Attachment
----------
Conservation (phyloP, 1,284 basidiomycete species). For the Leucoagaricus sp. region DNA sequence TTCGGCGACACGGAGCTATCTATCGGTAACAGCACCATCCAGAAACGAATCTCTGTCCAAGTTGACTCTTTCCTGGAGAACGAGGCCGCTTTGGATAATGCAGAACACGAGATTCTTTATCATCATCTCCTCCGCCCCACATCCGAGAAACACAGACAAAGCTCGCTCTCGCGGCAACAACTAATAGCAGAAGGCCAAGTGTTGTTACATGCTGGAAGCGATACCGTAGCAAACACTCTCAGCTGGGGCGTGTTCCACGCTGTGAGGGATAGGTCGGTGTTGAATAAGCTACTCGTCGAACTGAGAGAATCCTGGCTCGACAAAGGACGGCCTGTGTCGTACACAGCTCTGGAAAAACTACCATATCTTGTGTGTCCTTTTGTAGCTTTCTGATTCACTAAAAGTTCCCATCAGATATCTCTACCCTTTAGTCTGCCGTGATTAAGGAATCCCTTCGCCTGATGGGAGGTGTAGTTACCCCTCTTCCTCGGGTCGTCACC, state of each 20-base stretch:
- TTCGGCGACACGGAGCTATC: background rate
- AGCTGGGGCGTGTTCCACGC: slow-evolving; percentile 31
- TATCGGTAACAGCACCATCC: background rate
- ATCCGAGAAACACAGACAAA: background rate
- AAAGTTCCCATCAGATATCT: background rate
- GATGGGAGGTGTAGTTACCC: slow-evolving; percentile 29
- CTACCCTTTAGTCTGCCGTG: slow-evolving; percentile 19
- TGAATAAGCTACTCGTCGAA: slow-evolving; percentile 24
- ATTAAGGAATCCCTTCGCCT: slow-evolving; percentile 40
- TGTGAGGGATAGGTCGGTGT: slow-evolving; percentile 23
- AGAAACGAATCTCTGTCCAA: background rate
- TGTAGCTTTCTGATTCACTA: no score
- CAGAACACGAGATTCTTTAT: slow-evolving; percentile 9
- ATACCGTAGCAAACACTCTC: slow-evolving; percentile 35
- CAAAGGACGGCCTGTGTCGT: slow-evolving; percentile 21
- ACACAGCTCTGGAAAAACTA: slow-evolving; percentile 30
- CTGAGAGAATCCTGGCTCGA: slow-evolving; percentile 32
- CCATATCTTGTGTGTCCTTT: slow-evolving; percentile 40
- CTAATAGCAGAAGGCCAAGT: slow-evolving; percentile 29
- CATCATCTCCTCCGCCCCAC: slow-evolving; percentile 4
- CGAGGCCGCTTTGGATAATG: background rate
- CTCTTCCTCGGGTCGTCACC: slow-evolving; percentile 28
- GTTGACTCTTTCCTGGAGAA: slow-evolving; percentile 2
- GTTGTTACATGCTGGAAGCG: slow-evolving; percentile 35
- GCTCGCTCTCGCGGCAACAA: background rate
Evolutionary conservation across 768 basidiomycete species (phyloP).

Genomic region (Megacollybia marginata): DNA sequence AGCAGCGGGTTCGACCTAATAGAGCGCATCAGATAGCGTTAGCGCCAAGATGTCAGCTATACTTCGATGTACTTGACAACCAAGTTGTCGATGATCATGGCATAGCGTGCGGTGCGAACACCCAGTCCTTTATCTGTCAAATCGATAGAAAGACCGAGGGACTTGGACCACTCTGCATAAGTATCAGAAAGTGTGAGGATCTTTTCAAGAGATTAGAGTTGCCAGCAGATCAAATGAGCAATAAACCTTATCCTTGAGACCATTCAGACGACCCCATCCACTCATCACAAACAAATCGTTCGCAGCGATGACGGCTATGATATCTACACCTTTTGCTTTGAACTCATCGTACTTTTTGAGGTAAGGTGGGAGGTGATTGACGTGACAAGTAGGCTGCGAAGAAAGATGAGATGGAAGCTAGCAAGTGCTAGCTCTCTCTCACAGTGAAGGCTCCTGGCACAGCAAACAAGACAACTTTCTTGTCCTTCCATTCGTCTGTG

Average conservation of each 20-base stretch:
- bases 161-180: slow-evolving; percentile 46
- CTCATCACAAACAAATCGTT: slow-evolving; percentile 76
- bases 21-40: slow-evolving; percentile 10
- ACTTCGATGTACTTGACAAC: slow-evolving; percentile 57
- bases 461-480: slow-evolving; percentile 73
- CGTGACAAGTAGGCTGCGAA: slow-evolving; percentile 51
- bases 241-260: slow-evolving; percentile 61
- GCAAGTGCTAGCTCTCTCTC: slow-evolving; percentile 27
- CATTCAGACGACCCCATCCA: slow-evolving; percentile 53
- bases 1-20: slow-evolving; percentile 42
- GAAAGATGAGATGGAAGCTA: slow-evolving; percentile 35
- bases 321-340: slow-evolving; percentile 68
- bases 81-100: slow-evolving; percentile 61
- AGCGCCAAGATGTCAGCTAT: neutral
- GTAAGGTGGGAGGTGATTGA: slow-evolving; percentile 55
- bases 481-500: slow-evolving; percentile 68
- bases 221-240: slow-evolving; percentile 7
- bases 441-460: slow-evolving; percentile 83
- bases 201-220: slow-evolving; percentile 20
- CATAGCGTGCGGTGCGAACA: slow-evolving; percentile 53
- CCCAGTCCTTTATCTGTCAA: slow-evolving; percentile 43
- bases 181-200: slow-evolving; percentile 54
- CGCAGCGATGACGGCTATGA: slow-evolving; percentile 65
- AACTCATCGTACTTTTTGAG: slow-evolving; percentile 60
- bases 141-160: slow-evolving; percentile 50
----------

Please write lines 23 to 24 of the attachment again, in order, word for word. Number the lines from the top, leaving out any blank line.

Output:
- CTCTTCCTCGGGTCGTCACC: slow-evolving; percentile 28
- GTTGACTCTTTCCTGGAGAA: slow-evolving; percentile 2